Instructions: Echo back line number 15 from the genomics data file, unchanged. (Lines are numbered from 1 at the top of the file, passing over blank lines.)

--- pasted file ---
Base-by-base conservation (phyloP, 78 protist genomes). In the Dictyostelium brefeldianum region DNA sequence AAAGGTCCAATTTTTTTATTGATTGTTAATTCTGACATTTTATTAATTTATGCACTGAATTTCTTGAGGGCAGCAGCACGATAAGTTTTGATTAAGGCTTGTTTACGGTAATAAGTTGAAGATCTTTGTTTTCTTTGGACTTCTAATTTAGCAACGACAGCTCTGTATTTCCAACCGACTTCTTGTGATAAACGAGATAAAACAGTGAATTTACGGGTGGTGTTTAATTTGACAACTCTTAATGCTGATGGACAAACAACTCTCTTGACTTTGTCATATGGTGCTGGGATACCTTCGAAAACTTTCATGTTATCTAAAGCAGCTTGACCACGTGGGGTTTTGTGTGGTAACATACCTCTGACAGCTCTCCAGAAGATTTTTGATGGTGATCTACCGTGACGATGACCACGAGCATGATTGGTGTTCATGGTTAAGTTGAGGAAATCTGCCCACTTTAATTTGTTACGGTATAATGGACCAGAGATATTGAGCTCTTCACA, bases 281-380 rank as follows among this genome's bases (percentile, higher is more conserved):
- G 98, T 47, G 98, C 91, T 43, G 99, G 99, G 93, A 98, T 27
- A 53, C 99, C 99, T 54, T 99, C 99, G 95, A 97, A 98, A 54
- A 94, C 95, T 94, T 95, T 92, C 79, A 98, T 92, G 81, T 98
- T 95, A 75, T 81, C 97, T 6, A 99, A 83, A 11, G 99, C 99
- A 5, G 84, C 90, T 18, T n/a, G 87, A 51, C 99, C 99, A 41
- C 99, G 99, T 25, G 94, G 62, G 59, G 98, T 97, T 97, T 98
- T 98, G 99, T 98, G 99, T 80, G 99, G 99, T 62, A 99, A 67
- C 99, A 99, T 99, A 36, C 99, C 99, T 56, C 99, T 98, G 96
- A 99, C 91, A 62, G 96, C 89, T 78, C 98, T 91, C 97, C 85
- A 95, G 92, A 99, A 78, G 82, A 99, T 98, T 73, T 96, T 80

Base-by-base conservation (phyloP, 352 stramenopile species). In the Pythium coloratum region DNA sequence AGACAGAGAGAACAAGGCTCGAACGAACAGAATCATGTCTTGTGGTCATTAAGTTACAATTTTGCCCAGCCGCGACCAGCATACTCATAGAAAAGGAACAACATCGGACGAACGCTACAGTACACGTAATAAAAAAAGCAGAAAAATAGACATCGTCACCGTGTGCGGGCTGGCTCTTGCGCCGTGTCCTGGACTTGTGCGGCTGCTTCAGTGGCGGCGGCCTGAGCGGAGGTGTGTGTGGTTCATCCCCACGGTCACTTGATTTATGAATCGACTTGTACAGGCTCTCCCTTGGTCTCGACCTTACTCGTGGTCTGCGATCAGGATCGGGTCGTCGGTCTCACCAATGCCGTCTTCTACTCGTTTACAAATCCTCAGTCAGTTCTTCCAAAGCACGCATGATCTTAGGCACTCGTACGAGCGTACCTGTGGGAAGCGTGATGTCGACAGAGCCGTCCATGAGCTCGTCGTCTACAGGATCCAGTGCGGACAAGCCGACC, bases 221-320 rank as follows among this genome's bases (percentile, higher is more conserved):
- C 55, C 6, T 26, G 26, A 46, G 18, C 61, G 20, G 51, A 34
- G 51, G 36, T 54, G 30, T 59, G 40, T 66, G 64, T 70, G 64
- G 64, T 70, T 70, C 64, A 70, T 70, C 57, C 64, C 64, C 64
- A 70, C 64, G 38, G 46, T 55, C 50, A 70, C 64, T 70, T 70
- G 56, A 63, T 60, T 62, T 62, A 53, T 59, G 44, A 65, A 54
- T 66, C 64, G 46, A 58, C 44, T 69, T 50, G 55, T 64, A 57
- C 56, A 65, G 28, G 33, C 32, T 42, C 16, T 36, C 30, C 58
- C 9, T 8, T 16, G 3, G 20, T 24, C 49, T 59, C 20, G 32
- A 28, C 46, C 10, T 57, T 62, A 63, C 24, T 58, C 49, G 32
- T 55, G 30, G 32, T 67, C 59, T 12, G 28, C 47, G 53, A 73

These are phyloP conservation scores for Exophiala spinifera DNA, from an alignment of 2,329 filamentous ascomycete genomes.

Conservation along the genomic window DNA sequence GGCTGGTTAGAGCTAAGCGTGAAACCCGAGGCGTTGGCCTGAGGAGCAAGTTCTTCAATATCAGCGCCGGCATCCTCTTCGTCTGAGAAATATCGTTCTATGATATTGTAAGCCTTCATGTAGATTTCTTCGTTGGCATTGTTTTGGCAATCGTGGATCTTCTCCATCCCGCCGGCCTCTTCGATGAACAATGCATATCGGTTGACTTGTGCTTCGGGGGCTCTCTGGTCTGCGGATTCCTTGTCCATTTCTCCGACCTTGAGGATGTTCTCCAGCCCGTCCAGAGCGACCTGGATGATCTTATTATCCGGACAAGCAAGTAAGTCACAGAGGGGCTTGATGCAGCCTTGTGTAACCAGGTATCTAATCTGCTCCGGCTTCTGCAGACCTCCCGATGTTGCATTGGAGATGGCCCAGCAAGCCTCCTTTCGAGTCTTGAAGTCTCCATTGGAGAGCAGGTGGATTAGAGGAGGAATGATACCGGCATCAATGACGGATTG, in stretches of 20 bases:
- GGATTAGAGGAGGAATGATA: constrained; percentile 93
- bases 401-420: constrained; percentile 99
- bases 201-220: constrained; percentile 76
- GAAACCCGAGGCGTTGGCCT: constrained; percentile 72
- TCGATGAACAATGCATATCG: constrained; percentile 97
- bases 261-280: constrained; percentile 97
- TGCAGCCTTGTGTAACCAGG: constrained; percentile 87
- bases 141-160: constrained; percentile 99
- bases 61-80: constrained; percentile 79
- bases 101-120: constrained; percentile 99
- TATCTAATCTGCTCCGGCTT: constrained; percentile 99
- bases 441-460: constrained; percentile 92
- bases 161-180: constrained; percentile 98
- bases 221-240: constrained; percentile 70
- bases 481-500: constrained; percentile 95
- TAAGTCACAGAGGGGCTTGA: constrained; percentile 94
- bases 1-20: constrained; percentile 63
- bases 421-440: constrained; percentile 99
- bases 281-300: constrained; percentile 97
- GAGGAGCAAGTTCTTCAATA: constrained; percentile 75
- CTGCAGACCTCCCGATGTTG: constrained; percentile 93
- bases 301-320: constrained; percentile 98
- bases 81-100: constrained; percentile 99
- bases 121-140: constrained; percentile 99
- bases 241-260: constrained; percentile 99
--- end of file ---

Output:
- G 64, T 70, T 70, C 64, A 70, T 70, C 57, C 64, C 64, C 64